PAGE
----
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Davies’ shortlist starts battle to catch the eye of Commissioners

Aircraft over houses

The Davies Airport Commission this week took a step forward towards potentially resolving the thorny issue over where to build the UK’s next runway, after the three shortlisted contenders submitted updated plans for consideration.

In all cases, minimising the impact of local people while increasing community and national benefits were the headlines of the submissions. These will be reviewed by the Commission ahead of its summer 2015 recommendation.

However, with Mayor Boris Johnson’s estuary airport proposal still under discussion, the debate over development options at Heathrow - with and without airport expansion and after a possible hub move - also stepped up a gear this week.

“We already suffer the Heathrow effect of the Piccadilly Line with too many tourists and the dire state of our road network is directly related to traffic from the airport.”

Councillor Colin Ellar, LB Hounslow

Heathrow Airport, the accepted front runner in the debate, stepped forward with a revised runway location affecting fewer people. It also revealed an increased compensation package for the 750 homes which would need to be demolished, a rather attractive 25% above market value plus legal fees and stamp duty, costing £550M.

By scaling back its ambition and providing a maximum of 740,000 flights a year, the airport also set out plans to cut noise by 30% - to below 1960s levels - and introduce more periods of respite. 

And by boosting train numbers to the airport from 4 to 18 an hour and introducing a congestion charge for passengers travelling to the airport by car, it also wants to see 60% of all journeys to and from the airport shift to public transport by 2050.

However, in a discussion debating the local impacts of proposals on the West London economy hosted by Place West London last week, it was clear that, despite assurances from the proposers, local authorities remain unconvinced, if not downright sceptical, about the business benefits and social impacts of any expansion.

According to Councillor Colin Ellar of the London Borough of Hounslow, while development at Heathrow gave the area huge business opportunity, it still comes with huge threat of increased noise, pollution and transport congestion.

“We are already too airport centric in our economy,” he said. “We already suffer the Heathrow effect of the Piccadilly Line with too many tourists and the dire state of our road network is directly related to traffic from the airport.”

"What is the thing that really upsets locals – it’s early morning flights,”

Pat Hayes, executive director of housing and planning, Ealing Borough Council

Ealing Borough remains similarly opposed to third runway expansion and executive director of housing and planning Pat Hayes highlighted to last week’s meeting the Borough’s long stated objective of a “better not bigger" Heathrow.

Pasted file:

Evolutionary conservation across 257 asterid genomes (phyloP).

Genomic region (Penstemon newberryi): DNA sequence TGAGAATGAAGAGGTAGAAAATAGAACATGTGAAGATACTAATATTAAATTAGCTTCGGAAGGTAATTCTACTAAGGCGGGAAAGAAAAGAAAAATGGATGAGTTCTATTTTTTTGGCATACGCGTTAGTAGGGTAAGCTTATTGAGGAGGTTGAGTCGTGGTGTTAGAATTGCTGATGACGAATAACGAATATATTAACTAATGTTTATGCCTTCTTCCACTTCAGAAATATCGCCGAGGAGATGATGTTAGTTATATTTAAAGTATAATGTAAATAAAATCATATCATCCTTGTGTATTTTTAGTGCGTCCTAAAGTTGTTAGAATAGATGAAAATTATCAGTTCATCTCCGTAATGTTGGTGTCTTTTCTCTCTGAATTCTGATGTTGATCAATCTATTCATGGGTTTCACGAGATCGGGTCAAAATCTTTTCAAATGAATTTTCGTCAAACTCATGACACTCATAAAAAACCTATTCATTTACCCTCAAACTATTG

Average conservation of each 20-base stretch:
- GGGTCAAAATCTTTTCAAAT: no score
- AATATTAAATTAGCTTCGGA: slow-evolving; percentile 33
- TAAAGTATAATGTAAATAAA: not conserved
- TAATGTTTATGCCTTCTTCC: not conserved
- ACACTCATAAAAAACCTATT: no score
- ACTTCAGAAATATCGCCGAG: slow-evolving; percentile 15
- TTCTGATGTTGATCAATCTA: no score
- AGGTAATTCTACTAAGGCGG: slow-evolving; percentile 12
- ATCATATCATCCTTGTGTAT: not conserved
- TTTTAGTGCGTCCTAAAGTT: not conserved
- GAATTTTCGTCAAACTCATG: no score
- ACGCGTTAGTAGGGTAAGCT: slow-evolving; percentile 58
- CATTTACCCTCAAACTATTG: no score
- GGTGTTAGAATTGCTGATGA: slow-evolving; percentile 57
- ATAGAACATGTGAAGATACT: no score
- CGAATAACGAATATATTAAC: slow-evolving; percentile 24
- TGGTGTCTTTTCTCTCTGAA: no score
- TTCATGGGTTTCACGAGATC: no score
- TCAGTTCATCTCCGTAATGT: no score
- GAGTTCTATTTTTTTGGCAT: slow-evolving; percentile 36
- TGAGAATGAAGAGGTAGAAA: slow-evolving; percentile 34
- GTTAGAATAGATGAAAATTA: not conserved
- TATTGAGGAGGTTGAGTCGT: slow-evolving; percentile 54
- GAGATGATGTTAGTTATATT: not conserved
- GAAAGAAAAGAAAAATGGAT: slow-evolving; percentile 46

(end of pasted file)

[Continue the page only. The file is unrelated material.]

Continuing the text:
“What is the thing that really upsets locals – it’s early morning flights,” explained Hayes. “But we will look with an open mind at the proposals,” he added.

Local Authorities were similarly sceptical about proposals from the Heathrow Hub team. Despite assertions by promoter and former Concorde pilot Captain Jock Lowe that their plans to extend the runways by 6600m to the west would cost less and impact fewer people, the doubts persisted.

Ther was a clear sense of "we've heard it all before" when Lowe outlined his plans for working harder with airlines on approach paths and procedures so that noise patterns could be radically improved across the region.

Yet what was clear from the discussion about the west London economy was that for Hounslow and Ealing, development at Heathrow was emerging as a least worst option compared to shifting the hub to the Estuary as proposed by Transport for London and the Mayor.

“The impact of the Estuary option would be like a devastating nuclear strike on the Heathrow area,” said Councillor Ellar. “Would the area regenerate? I think not – and how long would it take?” 

However, Hillingdon Borough - in which Heathrow sits - was not represented at the discussion but is known to support plans for a Heathrow Park should the airport close creating 45,000 homes and 66,000 jobs.

“I must say that I remain pessimistic about getting politicians to agree with the conclusions of Davies,”

Colin Stanbridge, London Chamber of Commerce

Plans for the estuary airport are still be reviewed by the Davies Commission with a decision on whether to rule it in or out of discussion expect in the Autumn.

Meanwhile Gatwick Airport’s revised proposal argued that expansion plans would cost just £7.8bn and so were cheaper and could be delivered quicker than Heathrow Airport’s ideas. 

Gatwick also claimed that 10M more passengers a year would be able to travel using its proposed second runway compared to proposals for a third runway at Heathrow. 

The Davies Commission will then spend until after the General Election to consider the shortlisted proposals and present its report to the new government in the Summer of 2015.

Colin Stanbridge of the London Chamber of Commerce welcomed the discussion but was less certain that the commission would actually lead to a decision

“I must say that I remain pessimistic about getting politicians to agree with the conclusions of Davies,” he said.